when: almost all day saturday
where: reception floor
I've mentioned polydrons before as a favourite construction toy. Well, my favourite construction toy. Today, the kids spent most of the day building, breaking down, rebuilding, and investigating various creations. J2 was really the leader of this activity, so most of the discussion focused on his investigations.
First, he has been diligently making all of the example constructions included in the bucket. He managed the icosahedron, but then we hit the stellated dodecahedron. Mostly working on his own, but even with my help, we somehow got stuck on a squished version:
He made some interesting comments and questions along the way:
- we need 60 small equilateral triangles
- we should put them together into 5-triangle pentagonal tents
- should the 6-triangle vertices be squished in, out or something else?
He even outsourced collecting the triangles and making some of the pentagonal panels to his older brother, in a brilliant stroke of project management.
We felt that there was something wrong with our approach to the 6-triangle vertices, so he separately put 6 together and examined how the hexagon could flex, comparing it to the possibilities (more limited) for 5, 4 or 3 triangle vertices.
Next on his list was the cuboctahedron. I noticed in his process that he put together two halves first (3 squares and 4 triangles per half) and then put those together. He ended up with the shape on the left:
At that point, I asked him to compare what he had built with the picture from the instructions: what is the same, what's different? He focused on the components for the faces, pointing out that both his model and picture had square faces and triangular faces. Then he noticed that the cuboctahedron has alternating faces, while he sometimes had triangles sharing edges with triangles and squares sharing an edge with another square.
He was about to break his model and rebuild it, but I suggested that he build a different one so we could compare them more easily. Again, he built the two halves and then connected them. We talked about the following things for each of the two figures:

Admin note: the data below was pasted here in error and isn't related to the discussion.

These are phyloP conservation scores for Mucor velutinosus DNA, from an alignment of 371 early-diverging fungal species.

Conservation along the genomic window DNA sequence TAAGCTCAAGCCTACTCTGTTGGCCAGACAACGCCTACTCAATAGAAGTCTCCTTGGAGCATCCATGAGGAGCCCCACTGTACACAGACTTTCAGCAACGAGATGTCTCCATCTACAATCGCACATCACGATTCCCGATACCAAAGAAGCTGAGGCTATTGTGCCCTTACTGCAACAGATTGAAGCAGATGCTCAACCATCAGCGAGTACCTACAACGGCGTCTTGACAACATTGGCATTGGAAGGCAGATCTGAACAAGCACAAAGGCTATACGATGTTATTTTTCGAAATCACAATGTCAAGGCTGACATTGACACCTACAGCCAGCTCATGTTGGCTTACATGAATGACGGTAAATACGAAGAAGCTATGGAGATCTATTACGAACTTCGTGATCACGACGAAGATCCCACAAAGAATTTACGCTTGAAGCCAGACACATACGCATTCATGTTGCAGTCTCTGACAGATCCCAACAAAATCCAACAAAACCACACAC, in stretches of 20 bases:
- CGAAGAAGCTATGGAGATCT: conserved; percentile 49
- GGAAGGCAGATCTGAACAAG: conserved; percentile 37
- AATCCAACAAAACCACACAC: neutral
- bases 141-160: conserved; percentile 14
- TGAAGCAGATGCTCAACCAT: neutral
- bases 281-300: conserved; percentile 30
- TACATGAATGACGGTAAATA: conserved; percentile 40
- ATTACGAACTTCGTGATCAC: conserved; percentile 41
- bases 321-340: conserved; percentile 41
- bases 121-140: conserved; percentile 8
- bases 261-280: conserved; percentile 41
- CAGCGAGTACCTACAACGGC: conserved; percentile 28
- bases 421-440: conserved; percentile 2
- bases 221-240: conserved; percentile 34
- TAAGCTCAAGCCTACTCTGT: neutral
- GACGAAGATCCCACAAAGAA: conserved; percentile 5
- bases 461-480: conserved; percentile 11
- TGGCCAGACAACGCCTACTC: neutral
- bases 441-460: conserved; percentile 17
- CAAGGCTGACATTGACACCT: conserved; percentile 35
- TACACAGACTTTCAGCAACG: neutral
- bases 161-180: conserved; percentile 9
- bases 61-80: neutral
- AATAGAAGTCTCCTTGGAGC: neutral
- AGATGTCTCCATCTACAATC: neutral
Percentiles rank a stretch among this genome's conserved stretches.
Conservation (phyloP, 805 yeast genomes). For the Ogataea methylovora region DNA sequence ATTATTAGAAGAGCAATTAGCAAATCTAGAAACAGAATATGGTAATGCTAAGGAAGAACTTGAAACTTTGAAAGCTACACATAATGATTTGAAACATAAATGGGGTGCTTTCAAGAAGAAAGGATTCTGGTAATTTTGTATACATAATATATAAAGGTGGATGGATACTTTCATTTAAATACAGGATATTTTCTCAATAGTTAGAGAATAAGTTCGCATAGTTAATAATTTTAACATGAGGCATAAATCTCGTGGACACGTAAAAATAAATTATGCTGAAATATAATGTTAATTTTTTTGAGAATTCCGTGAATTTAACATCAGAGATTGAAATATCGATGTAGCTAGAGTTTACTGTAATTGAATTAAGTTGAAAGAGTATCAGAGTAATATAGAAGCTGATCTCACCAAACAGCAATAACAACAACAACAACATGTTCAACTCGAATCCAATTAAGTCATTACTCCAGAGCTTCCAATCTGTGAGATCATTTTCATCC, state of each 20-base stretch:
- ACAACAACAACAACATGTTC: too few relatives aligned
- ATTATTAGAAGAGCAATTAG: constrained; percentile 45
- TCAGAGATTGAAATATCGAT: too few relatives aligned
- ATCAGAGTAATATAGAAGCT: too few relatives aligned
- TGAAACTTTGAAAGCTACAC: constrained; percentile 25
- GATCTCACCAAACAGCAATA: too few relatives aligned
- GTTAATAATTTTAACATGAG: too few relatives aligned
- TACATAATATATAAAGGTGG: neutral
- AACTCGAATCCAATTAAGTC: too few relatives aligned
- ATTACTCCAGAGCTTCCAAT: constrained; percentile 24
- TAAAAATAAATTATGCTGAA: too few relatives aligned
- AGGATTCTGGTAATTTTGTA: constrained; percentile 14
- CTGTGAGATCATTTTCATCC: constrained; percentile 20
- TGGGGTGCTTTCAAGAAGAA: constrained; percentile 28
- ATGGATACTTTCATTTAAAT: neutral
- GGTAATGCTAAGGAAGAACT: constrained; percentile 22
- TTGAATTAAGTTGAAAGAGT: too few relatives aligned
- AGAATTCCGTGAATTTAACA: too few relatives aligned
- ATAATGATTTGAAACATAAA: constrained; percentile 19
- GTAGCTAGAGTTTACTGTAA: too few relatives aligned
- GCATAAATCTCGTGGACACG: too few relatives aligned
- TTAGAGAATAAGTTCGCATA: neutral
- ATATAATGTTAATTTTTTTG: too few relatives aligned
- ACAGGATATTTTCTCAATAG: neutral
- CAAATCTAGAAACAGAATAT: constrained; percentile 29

- is the top face parallel to the floor (I called it flat)?
- is the top face always/never parallel to the floor?
- could you cut it in half with a single straight cut? Are there any straight cuts that will just hit edges?
Finally, I reminded him of the half pieces he had built in the middle of his construction. If he put them together so one square was matched with a triangle in the other half, could any of the squares get matched with another square? Alternatively, if he started by matching a triangle with a triangle, what would happen?
We looked at the faces with edges on the open half and identified this sequence: S-T-S-T-S-T
Actually, it is a repeating cycle as you keep looping around.
If you similarly label the other open half, it is easy to see that you only have two choices for matching: either S gets matched to S or S to T. Once you make that choice, you either get S-S/T-T shared edges all the way around, or S-T edges all the way around.
To round out our investigation of this shape, I asked why he though it was called a cuboctahedron? What does it have to do with a cube or an octahedron? He was ready to move on, so I didn't really push on this, but will return to the nice wikipedia page showing it as a rectified cube/octahedron.
At a later point in the day, I noticed him looking at the configurations for other polydron tubs and then he started explaining which of his favourite constructions are possible or not with the available materials:
Polydron constructions usually shatter when dropped on a hard floor. This fact can be used for good or evil. I take no credit for it, but today all three were in a mood to playfully and cooperatively destroy their creations. Since we had been building a lot of different shapes, they got to investigate which ones broke more easily and which ones broke more completely, dropping once or multiple times and from different heights.
My only contribution in helping to encourage the positive tone and to ask them to attend to different aspects of their investigation:
- "Really interesting. Did you expect that to happen?"
- "Why do you think X breaks more easily that Y?"
- "Are the angles at the edges sharp or flat?"
- "Did you use solid or skeleton pieces for the faces? Which are heavier? Are the edges they make stronger/weaker/same?"
- "does it matter whether you drop on a vertex an edge or a face?"
Finally, when J1 asked: "daddy, do you know the answers?" I could truthfully answer "no, so we will have to keep investigating together" and everyone was pleased with that.